This spring, baseball is reeling from yet another ugly performance-enhancing drugs scandal.
As fresh as the cut grass on the back fields of spring training complexes in Florida and Arizona are the reports that several major leaguers obtained PEDs from a Miami-area clinic named Biogenesis. The now-defunct anti-aging clinic is under investigation by Major League Baseball, but two separate reports have already linked a dozen names to the clinic.
Among those linked is Orioles infielder Danny Valencia. A Yahoo Sports report places Valencia's name on a Biogenesis list, even though no specific PEDs are linked to Valencia.
On Wednesday, following the first workout of spring training, Valencia faced reporters and vehemently denied ever using a PED. He emphasized that he never has and never will fail a drug test.
You have to applaud Valencia for responding quickly. He issued a statement the night the Yahoo report surfaced saying the same. But he also wanted to address the issue again so it wouldn't linger throughout the spring.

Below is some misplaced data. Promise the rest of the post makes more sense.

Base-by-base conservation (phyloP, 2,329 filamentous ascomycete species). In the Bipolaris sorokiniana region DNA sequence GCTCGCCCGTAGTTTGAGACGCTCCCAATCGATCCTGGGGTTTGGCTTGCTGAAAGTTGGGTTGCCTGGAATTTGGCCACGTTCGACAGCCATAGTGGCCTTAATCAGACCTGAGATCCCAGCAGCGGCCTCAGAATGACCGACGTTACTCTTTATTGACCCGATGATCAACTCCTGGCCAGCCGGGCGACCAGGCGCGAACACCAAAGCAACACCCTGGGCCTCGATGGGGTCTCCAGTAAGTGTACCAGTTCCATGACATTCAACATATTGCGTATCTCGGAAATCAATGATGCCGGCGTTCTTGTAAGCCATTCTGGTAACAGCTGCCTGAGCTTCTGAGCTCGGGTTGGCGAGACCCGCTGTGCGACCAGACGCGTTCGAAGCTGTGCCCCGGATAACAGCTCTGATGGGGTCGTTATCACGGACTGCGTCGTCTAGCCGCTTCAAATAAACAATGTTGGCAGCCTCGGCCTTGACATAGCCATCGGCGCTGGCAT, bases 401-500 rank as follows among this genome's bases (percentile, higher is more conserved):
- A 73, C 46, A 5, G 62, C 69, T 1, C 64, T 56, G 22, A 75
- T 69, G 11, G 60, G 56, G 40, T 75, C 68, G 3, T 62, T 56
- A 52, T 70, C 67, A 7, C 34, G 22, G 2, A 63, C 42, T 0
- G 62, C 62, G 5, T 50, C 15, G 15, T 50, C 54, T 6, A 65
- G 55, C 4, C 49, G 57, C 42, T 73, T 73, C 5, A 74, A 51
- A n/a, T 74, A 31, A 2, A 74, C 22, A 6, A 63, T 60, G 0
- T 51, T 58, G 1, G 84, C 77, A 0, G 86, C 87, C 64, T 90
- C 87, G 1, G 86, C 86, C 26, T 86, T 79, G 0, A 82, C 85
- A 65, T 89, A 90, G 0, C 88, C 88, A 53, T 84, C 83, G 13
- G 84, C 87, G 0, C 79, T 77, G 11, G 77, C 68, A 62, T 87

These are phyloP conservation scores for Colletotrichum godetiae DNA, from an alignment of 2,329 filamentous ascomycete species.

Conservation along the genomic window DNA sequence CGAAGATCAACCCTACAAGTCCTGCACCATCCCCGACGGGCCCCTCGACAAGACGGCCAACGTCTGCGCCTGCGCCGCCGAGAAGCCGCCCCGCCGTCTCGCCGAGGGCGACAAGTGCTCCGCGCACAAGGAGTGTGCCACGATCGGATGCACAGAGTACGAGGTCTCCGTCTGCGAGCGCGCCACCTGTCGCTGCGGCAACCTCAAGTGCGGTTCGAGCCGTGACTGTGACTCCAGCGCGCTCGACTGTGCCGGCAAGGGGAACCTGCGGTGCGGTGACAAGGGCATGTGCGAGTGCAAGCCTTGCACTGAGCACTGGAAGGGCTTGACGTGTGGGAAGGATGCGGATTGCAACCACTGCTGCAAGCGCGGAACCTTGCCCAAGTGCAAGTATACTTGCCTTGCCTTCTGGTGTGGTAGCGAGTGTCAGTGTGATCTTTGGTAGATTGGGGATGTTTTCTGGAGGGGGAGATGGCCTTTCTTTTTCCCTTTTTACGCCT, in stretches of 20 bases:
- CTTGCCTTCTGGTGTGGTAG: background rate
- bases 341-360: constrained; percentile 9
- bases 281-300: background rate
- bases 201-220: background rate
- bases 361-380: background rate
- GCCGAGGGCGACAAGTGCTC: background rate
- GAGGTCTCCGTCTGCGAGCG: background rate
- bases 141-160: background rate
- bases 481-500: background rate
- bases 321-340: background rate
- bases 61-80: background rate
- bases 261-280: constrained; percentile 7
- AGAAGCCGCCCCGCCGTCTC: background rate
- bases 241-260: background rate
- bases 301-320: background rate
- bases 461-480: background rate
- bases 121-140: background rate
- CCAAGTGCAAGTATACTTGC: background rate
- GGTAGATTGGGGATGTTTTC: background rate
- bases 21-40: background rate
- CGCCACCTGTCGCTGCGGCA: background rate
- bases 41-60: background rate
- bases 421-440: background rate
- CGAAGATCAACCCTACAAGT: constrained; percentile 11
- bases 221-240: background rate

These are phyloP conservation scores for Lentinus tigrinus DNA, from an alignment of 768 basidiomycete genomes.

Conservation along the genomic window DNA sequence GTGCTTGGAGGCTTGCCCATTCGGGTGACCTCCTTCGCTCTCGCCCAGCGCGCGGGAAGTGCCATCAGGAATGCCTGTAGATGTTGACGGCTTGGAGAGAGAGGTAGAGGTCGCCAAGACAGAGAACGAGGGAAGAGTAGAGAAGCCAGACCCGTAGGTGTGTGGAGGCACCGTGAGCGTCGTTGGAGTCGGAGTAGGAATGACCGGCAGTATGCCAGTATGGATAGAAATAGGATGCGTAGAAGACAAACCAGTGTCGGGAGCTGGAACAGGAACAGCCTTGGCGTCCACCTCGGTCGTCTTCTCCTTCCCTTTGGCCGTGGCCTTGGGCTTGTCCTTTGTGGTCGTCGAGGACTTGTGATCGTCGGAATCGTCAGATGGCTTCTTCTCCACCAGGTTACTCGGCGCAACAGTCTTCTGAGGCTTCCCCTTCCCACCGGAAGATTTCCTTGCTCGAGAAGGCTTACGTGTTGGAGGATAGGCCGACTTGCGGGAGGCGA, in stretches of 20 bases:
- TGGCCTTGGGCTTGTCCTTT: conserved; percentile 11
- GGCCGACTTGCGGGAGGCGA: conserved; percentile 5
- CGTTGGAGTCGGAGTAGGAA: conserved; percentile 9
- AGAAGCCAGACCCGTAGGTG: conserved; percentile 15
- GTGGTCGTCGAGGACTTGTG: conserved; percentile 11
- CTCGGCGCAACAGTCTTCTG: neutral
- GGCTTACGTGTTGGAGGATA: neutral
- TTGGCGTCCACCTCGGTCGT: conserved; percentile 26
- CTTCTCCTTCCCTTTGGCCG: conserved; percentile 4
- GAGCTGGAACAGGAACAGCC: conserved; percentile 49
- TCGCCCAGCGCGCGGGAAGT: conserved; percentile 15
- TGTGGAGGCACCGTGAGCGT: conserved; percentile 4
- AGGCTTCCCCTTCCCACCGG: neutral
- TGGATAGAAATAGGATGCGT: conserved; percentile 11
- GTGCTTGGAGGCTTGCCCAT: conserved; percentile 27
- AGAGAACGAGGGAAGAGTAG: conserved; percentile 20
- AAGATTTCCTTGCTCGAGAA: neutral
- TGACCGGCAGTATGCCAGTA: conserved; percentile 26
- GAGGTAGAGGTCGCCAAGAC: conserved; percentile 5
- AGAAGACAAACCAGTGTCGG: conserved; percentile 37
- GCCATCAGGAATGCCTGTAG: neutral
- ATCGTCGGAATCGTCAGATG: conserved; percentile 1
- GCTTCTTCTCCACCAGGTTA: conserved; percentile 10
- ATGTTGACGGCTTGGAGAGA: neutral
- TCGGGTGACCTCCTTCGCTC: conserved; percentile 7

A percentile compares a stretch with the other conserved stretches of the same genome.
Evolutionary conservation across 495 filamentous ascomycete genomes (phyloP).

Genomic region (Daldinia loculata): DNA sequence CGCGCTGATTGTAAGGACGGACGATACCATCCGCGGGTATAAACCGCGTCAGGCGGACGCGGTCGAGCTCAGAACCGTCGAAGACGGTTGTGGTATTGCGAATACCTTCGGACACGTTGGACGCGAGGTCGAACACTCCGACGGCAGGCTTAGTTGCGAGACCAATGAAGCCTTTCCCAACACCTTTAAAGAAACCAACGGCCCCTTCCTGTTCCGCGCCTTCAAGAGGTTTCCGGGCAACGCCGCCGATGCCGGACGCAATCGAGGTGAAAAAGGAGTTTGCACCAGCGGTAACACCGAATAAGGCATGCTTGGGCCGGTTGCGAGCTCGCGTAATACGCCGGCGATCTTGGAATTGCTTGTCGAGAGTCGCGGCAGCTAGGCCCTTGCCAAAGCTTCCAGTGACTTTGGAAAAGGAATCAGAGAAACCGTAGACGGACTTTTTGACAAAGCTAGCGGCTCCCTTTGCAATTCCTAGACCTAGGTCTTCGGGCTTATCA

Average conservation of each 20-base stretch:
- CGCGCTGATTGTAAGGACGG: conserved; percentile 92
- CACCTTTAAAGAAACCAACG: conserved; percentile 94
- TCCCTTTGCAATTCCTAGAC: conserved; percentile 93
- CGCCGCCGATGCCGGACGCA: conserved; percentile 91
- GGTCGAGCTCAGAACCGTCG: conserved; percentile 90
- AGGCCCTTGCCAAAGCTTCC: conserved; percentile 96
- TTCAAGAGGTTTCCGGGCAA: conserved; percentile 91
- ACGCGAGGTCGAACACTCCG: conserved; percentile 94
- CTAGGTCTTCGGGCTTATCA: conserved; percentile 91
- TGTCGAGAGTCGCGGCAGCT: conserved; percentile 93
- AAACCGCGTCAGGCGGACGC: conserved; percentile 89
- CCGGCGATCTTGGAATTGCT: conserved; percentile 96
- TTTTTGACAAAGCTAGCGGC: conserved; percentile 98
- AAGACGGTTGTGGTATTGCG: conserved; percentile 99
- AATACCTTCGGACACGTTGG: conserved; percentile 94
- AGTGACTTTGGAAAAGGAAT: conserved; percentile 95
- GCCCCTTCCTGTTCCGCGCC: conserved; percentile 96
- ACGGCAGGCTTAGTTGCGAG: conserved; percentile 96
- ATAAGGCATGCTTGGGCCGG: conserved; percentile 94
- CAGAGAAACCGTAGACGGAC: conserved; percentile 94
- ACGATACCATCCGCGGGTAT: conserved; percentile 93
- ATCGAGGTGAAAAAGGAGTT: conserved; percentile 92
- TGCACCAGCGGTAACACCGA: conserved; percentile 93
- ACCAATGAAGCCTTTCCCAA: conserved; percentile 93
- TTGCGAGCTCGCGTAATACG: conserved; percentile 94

Valencia obviously isn't out of the dark. MLB will have its own say once it gathers its own facts, but Valencia defended himself and his name. Now he can concentrate on standing out on the field and earning a roster spot this spring.
After all the years of chasing cheaters who used performance-enhancing drugs, Orioles manager Buck Showalter gave a sobering statement about whether the game can ever emerge from the cloud of PEDs.
"I would say no," Showalter said. "I hope so, but does it keep you striving to get to that point? We went through that period. So what do you do, quit trying? It’s a competitive place where people make decisions. I think what I try to dwell on is trying to take care of our own house, making sure you have things buttoned down and make sure guys are properly educated and do everything you can do."
Showalter noted that Wednesday, as players took their physicals, blood was drawn for testing. Baseball continues to take steps, most recently expanding blood testing for human growth hormone to include in-season tests. But still, is that enough?
"I don’t want to sit here and say it's wishful thinking that you’re going to completely get it out and everything," he said. "I’ve heard everyone talking, ‘The people who are supplying are always going to be ahead of the test.’ Well, I’m going to tell you what, don’t tell the testing people."
And then there's a player like Valencia. He's not a player who has made millions like Alex Rodriguez. He's fighting to save his career, and the Orioles took a chance on him. Now he will have to fight a stigma that he used, whether he has or not.
“I thought about what [executive vice president] Dan Duquette is going to think, obviously what Buck is going to think, my teammates," Valencia said. "That’s what matters. That was my first feeling. I felt upset about that.”Copyright © 2014, The Baltimore Sun